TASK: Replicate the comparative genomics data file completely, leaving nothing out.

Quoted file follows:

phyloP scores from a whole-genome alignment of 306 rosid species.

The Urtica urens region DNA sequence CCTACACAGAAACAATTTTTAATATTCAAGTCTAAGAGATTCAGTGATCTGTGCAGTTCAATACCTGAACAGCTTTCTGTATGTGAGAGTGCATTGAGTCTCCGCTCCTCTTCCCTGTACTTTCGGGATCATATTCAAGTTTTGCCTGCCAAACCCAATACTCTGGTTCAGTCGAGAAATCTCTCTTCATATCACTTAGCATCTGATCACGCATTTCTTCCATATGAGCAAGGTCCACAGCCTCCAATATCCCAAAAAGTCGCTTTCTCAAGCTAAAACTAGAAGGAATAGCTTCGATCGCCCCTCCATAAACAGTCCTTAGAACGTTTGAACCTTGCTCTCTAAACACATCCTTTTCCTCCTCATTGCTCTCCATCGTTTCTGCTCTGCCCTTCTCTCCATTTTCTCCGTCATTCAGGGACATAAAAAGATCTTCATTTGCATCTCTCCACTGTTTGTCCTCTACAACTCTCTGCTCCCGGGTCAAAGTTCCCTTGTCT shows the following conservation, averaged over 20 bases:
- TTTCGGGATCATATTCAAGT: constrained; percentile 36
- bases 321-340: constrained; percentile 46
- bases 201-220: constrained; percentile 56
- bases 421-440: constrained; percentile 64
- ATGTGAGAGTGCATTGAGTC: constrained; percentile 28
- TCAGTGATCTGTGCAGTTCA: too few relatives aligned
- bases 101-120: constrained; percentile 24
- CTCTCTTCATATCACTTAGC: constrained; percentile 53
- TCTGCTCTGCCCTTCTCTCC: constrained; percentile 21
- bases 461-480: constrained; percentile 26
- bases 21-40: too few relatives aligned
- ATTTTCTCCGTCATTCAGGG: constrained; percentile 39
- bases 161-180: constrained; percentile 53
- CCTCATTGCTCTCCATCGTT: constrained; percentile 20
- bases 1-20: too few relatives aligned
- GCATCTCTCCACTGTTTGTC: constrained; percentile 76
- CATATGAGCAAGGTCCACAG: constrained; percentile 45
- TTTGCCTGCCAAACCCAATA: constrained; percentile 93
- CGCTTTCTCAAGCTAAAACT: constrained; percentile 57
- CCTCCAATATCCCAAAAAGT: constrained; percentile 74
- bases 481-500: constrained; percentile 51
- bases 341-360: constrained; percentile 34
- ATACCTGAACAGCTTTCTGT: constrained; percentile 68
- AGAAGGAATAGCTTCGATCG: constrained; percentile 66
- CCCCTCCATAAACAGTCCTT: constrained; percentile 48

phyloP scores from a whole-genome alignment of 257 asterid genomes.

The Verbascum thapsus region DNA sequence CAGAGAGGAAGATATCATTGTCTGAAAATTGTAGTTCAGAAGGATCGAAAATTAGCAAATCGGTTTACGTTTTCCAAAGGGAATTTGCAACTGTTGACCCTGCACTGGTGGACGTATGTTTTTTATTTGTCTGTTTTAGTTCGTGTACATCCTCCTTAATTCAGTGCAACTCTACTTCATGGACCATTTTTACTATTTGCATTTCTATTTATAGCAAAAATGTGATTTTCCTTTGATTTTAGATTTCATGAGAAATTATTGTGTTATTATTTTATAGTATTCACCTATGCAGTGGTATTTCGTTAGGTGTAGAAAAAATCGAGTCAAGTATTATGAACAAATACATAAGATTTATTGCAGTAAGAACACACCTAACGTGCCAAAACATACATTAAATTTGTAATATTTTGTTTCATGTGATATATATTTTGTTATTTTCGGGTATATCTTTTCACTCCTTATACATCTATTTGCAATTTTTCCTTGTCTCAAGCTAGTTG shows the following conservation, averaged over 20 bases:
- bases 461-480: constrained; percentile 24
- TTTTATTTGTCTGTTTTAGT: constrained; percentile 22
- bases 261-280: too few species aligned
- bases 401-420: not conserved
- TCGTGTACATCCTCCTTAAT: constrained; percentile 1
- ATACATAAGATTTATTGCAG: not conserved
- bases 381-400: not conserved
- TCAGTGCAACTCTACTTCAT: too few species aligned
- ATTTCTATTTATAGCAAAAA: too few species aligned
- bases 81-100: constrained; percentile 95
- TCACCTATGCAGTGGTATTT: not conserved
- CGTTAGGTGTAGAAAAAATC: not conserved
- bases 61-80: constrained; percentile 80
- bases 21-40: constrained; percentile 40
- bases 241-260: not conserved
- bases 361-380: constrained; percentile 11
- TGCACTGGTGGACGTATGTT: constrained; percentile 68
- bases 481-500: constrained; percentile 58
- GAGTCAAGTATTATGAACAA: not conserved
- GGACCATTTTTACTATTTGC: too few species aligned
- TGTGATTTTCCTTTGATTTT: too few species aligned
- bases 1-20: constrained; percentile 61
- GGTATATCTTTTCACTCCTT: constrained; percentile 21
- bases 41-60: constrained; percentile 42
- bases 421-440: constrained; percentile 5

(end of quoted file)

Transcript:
phyloP scores from a whole-genome alignment of 306 rosid species.

The Urtica urens region DNA sequence CCTACACAGAAACAATTTTTAATATTCAAGTCTAAGAGATTCAGTGATCTGTGCAGTTCAATACCTGAACAGCTTTCTGTATGTGAGAGTGCATTGAGTCTCCGCTCCTCTTCCCTGTACTTTCGGGATCATATTCAAGTTTTGCCTGCCAAACCCAATACTCTGGTTCAGTCGAGAAATCTCTCTTCATATCACTTAGCATCTGATCACGCATTTCTTCCATATGAGCAAGGTCCACAGCCTCCAATATCCCAAAAAGTCGCTTTCTCAAGCTAAAACTAGAAGGAATAGCTTCGATCGCCCCTCCATAAACAGTCCTTAGAACGTTTGAACCTTGCTCTCTAAACACATCCTTTTCCTCCTCATTGCTCTCCATCGTTTCTGCTCTGCCCTTCTCTCCATTTTCTCCGTCATTCAGGGACATAAAAAGATCTTCATTTGCATCTCTCCACTGTTTGTCCTCTACAACTCTCTGCTCCCGGGTCAAAGTTCCCTTGTCT shows the following conservation, averaged over 20 bases:
- TTTCGGGATCATATTCAAGT: constrained; percentile 36
- bases 321-340: constrained; percentile 46
- bases 201-220: constrained; percentile 56
- bases 421-440: constrained; percentile 64
- ATGTGAGAGTGCATTGAGTC: constrained; percentile 28
- TCAGTGATCTGTGCAGTTCA: too few relatives aligned
- bases 101-120: constrained; percentile 24
- CTCTCTTCATATCACTTAGC: constrained; percentile 53
- TCTGCTCTGCCCTTCTCTCC: constrained; percentile 21
- bases 461-480: constrained; percentile 26
- bases 21-40: too few relatives aligned
- ATTTTCTCCGTCATTCAGGG: constrained; percentile 39
- bases 161-180: constrained; percentile 53
- CCTCATTGCTCTCCATCGTT: constrained; percentile 20
- bases 1-20: too few relatives aligned
- GCATCTCTCCACTGTTTGTC: constrained; percentile 76
- CATATGAGCAAGGTCCACAG: constrained; percentile 45
- TTTGCCTGCCAAACCCAATA: constrained; percentile 93
- CGCTTTCTCAAGCTAAAACT: constrained; percentile 57
- CCTCCAATATCCCAAAAAGT: constrained; percentile 74
- bases 481-500: constrained; percentile 51
- bases 341-360: constrained; percentile 34
- ATACCTGAACAGCTTTCTGT: constrained; percentile 68
- AGAAGGAATAGCTTCGATCG: constrained; percentile 66
- CCCCTCCATAAACAGTCCTT: constrained; percentile 48

phyloP scores from a whole-genome alignment of 257 asterid genomes.

The Verbascum thapsus region DNA sequence CAGAGAGGAAGATATCATTGTCTGAAAATTGTAGTTCAGAAGGATCGAAAATTAGCAAATCGGTTTACGTTTTCCAAAGGGAATTTGCAACTGTTGACCCTGCACTGGTGGACGTATGTTTTTTATTTGTCTGTTTTAGTTCGTGTACATCCTCCTTAATTCAGTGCAACTCTACTTCATGGACCATTTTTACTATTTGCATTTCTATTTATAGCAAAAATGTGATTTTCCTTTGATTTTAGATTTCATGAGAAATTATTGTGTTATTATTTTATAGTATTCACCTATGCAGTGGTATTTCGTTAGGTGTAGAAAAAATCGAGTCAAGTATTATGAACAAATACATAAGATTTATTGCAGTAAGAACACACCTAACGTGCCAAAACATACATTAAATTTGTAATATTTTGTTTCATGTGATATATATTTTGTTATTTTCGGGTATATCTTTTCACTCCTTATACATCTATTTGCAATTTTTCCTTGTCTCAAGCTAGTTG shows the following conservation, averaged over 20 bases:
- bases 461-480: constrained; percentile 24
- TTTTATTTGTCTGTTTTAGT: constrained; percentile 22
- bases 261-280: too few species aligned
- bases 401-420: not conserved
- TCGTGTACATCCTCCTTAAT: constrained; percentile 1
- ATACATAAGATTTATTGCAG: not conserved
- bases 381-400: not conserved
- TCAGTGCAACTCTACTTCAT: too few species aligned
- ATTTCTATTTATAGCAAAAA: too few species aligned
- bases 81-100: constrained; percentile 95
- TCACCTATGCAGTGGTATTT: not conserved
- CGTTAGGTGTAGAAAAAATC: not conserved
- bases 61-80: constrained; percentile 80
- bases 21-40: constrained; percentile 40
- bases 241-260: not conserved
- bases 361-380: constrained; percentile 11
- TGCACTGGTGGACGTATGTT: constrained; percentile 68
- bases 481-500: constrained; percentile 58
- GAGTCAAGTATTATGAACAA: not conserved
- GGACCATTTTTACTATTTGC: too few species aligned
- TGTGATTTTCCTTTGATTTT: too few species aligned
- bases 1-20: constrained; percentile 61
- GGTATATCTTTTCACTCCTT: constrained; percentile 21
- bases 41-60: constrained; percentile 42
- bases 421-440: constrained; percentile 5